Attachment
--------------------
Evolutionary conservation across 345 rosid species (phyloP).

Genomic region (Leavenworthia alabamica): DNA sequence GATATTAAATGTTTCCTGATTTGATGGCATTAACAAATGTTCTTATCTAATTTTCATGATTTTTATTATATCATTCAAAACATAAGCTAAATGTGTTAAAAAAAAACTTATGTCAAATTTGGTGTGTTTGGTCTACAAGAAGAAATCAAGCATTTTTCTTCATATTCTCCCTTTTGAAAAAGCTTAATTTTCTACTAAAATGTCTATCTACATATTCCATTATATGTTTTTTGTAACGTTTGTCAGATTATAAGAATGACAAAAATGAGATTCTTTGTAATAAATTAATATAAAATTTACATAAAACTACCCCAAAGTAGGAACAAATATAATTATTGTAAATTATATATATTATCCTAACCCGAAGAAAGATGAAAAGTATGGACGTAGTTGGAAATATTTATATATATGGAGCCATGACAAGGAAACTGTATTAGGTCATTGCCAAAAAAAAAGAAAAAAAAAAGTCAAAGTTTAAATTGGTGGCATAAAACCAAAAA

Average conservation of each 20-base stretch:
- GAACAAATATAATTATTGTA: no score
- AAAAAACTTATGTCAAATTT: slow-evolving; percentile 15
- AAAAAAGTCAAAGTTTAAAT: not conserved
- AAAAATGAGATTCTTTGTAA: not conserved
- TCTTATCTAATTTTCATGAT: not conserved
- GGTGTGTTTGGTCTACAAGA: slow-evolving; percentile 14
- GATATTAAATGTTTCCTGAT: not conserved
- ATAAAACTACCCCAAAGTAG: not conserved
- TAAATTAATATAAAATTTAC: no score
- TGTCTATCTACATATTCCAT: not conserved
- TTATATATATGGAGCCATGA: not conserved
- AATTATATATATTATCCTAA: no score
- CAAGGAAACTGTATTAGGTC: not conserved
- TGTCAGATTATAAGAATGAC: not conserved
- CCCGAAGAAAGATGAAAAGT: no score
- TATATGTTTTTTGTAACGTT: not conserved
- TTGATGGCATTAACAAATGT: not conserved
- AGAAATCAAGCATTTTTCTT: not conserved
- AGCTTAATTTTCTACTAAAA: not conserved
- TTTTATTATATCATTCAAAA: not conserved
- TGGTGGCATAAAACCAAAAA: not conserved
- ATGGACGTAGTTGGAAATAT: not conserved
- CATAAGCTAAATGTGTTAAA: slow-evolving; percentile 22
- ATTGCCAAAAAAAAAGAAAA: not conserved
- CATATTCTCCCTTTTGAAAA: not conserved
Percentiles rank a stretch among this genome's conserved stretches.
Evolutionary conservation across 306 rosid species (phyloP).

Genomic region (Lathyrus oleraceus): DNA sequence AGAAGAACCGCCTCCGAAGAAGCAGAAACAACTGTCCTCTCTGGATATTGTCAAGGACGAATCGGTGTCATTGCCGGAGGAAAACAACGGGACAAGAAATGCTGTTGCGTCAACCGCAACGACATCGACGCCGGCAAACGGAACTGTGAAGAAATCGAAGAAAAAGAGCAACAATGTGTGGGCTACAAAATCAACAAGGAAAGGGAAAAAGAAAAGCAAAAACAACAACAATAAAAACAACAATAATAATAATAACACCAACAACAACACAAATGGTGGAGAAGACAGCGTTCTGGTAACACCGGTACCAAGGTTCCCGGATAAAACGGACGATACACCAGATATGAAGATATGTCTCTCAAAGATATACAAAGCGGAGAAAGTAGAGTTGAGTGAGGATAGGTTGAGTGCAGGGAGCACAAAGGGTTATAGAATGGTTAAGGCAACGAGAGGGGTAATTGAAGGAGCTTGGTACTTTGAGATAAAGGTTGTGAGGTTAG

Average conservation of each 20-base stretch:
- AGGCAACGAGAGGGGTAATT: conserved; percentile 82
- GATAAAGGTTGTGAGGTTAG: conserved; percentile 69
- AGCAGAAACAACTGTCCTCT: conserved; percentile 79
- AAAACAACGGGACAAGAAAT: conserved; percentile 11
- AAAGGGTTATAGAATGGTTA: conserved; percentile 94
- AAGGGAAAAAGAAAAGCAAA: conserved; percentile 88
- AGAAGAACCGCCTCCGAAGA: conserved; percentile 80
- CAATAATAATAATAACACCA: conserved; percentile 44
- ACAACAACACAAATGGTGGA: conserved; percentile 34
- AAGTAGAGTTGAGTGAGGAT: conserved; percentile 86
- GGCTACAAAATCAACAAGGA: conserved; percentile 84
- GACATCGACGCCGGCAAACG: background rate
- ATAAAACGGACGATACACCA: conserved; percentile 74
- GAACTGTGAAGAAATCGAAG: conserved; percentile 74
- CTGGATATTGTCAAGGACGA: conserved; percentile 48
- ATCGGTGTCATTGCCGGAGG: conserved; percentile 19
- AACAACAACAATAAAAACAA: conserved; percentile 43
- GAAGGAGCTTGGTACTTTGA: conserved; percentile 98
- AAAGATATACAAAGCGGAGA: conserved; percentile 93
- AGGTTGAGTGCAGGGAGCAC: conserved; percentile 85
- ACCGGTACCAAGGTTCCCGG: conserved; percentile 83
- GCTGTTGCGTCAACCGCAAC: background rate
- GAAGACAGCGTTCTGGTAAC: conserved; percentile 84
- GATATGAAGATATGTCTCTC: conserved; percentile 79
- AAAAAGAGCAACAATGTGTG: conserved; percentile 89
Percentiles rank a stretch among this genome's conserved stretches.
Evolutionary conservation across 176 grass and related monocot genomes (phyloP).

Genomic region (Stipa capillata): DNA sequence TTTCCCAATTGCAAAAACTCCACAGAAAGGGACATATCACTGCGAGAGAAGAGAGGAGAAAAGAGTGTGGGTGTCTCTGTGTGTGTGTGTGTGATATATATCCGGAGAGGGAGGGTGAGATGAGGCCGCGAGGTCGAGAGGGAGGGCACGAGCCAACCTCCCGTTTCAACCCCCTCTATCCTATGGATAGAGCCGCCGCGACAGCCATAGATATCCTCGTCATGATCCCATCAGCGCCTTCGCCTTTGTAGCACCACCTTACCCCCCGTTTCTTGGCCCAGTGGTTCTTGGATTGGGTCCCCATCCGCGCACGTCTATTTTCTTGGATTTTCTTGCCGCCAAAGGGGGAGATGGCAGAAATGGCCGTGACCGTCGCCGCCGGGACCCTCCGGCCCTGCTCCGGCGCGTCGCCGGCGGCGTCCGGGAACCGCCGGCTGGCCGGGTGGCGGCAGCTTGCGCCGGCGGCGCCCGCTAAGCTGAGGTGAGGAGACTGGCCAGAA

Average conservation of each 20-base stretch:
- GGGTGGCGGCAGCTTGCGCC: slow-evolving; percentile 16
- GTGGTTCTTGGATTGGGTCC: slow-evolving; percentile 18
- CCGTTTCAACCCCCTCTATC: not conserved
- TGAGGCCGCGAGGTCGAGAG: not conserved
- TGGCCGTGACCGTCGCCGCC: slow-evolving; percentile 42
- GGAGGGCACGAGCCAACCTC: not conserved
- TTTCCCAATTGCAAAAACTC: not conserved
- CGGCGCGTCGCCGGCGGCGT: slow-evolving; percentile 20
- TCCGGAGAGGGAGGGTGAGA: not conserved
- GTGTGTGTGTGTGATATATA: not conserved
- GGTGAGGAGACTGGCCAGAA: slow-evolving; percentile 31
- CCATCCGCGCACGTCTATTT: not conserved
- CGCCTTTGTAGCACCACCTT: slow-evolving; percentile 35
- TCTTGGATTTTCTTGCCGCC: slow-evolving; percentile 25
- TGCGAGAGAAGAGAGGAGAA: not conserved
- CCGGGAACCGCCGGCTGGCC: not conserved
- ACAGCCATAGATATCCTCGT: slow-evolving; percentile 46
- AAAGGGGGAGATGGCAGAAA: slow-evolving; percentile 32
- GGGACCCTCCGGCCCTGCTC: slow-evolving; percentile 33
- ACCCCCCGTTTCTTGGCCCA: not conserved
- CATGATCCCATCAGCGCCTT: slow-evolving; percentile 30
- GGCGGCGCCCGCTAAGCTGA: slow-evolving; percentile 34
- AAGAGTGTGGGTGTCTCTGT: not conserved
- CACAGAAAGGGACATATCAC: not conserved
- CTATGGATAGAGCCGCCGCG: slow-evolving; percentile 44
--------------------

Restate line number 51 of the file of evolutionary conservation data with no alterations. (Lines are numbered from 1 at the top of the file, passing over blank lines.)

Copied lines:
- AAAGATATACAAAGCGGAGA: conserved; percentile 93